[0017]
However, making electrodes on the surface of a case is not easy to do from a technological point of view.
OBJECTS AND SUMMARY OF THE INVENTION

[0018]
It is therefore an object of the present invention to provide a way to overcome the aforementioned drawbacks, by proposing a surface ECG reconstruction of all the derivations as they can be presented to a practitioner when he uses a standard ECG recorder, while taking into account the following constraints:

 parameters specific to the patient including: orientation and size of the heart, thickness of biological tissues, etc.;
 nature and evolution of the pathology;
 type of implanted device (pacemaker, defibrillator or resynchronizer, or dual, triple or quadruplechamber device, etc.); and
 tracking of endocardial leads localization.

[0023]
Moreover, the invention provides the following advantages:

 a method that is partially and totally independent of the patient,
 a reconstructed ECG close to an actual ECG,
 a method that does not require too much computing power,
 possible implementation in the implantable device, an external programmer, a home monitoring monitor or a remote data server, based upon data remotely transmitted thereto.

[0028]
Broadly, the present invention is directed to a reconstruction method that is based upon a vectorial approach involving estimating the surface ECG not directly from the endocardial EGM, but by using an intermediate tridimensional vectorial representation of the various ECG or EGM signals, respectively.

[0029]
More particularly, the present invention is directed to a method including the following successive steps:

[0030]
a) acquisition of a plurality of endocardial electrogram signals through a plurality of endocardial or intravascular derivations (located in blood vessels of the heart), defined based upon said endocardial electrodes;

[0031]
b) calculation, through combination of the endocardial electrogram signals acquired at step a), of a corresponding endocardial vectogram;

[0032]
d) estimation, based upon the endocardial vectogram calculated at step b), of a reconstructed surface vectocardiogram; and

[0033]
e) calculation of the surface electrocardiogram signals corresponding to said reconstructed surface vectocardiogram.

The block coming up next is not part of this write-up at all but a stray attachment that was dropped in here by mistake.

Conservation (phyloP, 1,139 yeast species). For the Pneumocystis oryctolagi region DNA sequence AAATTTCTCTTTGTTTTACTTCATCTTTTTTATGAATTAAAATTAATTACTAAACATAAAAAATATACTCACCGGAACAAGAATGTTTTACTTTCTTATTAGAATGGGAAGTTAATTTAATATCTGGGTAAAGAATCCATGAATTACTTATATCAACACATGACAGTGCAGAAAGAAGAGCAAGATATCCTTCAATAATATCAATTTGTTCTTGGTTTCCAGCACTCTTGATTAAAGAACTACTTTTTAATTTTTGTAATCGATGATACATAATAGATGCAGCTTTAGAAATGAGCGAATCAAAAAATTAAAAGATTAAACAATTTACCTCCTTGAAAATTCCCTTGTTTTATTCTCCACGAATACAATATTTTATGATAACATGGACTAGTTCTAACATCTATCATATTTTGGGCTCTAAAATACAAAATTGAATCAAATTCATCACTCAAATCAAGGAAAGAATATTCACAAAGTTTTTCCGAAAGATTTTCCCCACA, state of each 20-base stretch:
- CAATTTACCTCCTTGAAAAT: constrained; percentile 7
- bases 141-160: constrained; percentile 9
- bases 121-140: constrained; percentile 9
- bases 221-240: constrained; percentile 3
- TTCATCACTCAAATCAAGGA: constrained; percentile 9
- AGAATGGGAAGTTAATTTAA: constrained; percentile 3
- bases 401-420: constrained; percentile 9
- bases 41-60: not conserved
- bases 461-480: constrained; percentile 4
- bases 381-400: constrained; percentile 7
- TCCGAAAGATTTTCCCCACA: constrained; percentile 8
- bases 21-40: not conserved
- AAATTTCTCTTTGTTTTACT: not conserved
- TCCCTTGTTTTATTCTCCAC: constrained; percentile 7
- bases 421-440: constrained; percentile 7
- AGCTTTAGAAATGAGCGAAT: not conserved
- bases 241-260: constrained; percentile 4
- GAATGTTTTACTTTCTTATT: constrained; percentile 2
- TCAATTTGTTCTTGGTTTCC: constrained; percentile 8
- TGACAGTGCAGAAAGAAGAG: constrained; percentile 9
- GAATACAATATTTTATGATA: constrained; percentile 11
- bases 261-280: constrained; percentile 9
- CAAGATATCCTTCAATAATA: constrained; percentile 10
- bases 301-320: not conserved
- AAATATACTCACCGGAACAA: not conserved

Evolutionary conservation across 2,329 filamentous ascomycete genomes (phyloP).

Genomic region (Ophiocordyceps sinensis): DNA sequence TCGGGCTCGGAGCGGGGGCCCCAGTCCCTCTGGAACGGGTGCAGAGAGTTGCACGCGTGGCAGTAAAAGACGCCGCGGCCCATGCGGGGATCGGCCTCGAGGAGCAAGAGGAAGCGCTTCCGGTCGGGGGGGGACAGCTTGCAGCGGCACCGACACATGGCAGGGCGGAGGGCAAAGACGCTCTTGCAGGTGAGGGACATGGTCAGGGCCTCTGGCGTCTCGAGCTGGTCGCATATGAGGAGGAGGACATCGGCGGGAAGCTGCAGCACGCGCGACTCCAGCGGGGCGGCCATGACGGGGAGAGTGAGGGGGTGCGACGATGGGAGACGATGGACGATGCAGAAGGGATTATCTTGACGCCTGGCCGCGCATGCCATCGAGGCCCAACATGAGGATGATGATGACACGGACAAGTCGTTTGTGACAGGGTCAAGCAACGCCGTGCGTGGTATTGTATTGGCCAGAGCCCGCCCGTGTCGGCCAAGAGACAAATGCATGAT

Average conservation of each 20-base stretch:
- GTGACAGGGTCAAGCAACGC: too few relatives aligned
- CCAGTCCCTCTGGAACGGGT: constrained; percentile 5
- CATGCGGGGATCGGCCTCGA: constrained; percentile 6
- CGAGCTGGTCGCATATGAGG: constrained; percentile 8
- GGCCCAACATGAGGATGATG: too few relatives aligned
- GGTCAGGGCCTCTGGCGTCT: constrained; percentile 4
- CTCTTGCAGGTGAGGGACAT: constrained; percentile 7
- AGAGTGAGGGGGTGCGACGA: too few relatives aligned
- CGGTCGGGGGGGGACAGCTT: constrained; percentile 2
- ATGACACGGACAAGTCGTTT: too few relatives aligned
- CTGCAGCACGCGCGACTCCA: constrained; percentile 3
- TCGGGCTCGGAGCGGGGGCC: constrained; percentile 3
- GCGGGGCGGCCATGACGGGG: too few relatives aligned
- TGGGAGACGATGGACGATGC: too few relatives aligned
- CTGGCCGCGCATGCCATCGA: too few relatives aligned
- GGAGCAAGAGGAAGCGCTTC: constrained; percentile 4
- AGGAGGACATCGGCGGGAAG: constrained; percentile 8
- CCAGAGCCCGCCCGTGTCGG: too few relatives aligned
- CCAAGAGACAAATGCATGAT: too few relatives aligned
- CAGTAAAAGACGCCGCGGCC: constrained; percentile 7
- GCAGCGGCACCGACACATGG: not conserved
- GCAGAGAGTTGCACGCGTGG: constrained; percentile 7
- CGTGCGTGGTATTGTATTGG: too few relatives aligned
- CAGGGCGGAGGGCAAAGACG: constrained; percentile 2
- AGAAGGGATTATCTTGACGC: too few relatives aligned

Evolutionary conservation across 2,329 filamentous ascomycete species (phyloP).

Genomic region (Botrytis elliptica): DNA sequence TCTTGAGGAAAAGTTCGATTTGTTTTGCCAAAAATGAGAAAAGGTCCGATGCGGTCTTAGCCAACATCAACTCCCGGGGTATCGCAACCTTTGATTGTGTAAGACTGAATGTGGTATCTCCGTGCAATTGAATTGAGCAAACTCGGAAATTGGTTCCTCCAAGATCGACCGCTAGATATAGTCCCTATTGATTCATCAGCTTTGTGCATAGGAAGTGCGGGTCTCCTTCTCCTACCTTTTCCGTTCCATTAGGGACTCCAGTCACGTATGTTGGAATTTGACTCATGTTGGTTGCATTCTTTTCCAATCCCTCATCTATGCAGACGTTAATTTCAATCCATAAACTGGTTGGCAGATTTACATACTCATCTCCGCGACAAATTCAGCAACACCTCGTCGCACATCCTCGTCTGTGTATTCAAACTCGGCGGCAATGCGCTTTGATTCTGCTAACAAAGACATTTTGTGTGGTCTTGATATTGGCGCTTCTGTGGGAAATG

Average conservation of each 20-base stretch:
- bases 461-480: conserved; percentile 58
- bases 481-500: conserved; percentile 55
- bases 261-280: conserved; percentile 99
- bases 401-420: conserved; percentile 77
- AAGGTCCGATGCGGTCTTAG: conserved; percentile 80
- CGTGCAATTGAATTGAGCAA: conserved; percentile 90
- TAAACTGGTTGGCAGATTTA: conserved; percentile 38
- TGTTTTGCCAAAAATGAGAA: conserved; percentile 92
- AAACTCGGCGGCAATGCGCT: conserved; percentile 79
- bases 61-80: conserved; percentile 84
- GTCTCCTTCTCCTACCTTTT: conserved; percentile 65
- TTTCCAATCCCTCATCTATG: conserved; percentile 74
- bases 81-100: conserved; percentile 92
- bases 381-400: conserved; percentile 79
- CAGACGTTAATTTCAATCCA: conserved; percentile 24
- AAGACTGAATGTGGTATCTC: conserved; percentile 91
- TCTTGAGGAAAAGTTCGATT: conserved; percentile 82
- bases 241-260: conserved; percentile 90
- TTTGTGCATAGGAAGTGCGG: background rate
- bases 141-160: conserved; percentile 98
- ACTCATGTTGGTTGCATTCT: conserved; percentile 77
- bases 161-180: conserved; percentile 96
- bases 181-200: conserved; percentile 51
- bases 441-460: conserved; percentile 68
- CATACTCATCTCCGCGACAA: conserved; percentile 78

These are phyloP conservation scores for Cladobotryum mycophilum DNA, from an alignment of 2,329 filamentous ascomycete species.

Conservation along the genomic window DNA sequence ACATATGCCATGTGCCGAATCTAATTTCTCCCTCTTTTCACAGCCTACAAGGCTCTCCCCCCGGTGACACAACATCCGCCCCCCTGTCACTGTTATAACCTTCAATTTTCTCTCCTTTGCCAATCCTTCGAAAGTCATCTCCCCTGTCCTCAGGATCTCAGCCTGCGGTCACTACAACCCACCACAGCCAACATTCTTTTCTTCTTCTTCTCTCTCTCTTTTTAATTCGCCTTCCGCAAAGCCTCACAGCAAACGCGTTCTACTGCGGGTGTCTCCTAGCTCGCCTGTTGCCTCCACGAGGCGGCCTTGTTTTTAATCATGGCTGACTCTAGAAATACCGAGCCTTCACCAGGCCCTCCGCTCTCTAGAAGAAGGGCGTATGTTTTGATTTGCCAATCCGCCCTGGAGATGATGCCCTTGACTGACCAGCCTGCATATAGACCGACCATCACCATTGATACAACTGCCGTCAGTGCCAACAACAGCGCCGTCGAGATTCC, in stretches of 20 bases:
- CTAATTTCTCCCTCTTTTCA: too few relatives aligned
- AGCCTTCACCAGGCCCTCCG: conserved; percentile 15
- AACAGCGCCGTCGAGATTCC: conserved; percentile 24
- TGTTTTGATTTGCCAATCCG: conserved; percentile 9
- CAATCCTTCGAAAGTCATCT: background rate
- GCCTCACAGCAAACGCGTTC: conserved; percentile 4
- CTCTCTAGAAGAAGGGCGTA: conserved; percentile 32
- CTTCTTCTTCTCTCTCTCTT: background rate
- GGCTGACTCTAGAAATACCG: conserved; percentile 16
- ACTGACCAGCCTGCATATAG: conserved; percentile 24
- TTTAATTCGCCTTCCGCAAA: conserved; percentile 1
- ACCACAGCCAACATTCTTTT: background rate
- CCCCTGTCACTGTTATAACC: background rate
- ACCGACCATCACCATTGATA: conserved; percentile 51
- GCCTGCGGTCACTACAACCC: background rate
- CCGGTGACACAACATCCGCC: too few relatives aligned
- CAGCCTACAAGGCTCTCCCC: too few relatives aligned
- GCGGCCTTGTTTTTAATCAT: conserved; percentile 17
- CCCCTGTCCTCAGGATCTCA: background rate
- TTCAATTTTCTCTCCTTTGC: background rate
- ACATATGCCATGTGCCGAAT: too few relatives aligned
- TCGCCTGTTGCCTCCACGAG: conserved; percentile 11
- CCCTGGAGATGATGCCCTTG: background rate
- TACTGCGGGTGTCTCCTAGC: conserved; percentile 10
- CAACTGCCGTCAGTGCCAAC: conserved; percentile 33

Step b) of the endocardial vectogram calculation preferably may comprise an orthogonalization processing, notably requiring a KarhunenLoeve transform.

[0034]
In a preferred embodiment, a step optionally may also be added, between steps b) and d), of angular resealing the orthonormated mark of the endocardial vectogram upon that of the surface vectocardiogram. Determination of angular resealing parameters may be performed with a preliminary calibration phase through the following substeps:

[0000]
i) obtaining a set of reference data through simultaneous acquisition of endocardial electrogram signals and surface electrocardiogram signals;
ii) calculation, through combination of the surface electrocardiogram signals acquired at step i), of the corresponding surface vectocardiogram;
iii) calculation, through combination of endocardial electrogram signals acquired at step i), of the corresponding endocardial vectogram;
iv) angular resealing of the orthonormated mark of the endocardial vectogram upon that of the surface vectocardiogram;
v) estimation, based upon the endocardial vectogram calculated at step iii), of a reconstructed surface vectocardiogram; and
vi) adjustment of the angular resealing parameters of step iv) so as to minimize the deviation between the surface vectocardiogram calculated at step ii) and the reconstructed surface vectocardiogram calculated at step v). Determining angular resealing parameters can preferably be implemented through an adaptive neural network or through linear filtering techniques.

[0035]
In a preferred embodiment step d) of estimation of the reconstructed surface vectocardiogram can comprise a nonlinear filtering applied to the endocardial vectogram as calculated through step b), preferably a filtering implemented by an adaptive neural network.

[0036]
The parameters of nonlinear filtering can be determined during a preliminary calibration phase through the following substeps:

 i) obtaining a set of reference data through simultaneous acquisition of endocardial electrogram signals and surface electrocardiogram signals;
 ii) calculation, through combination of the surface electrocardiogram signals acquired at step i), of the corresponding surface vectocardiogram;
 iii) calculation, through combination of endocardial electrogram signals acquired at step i), of the corresponding endocardial vectogram;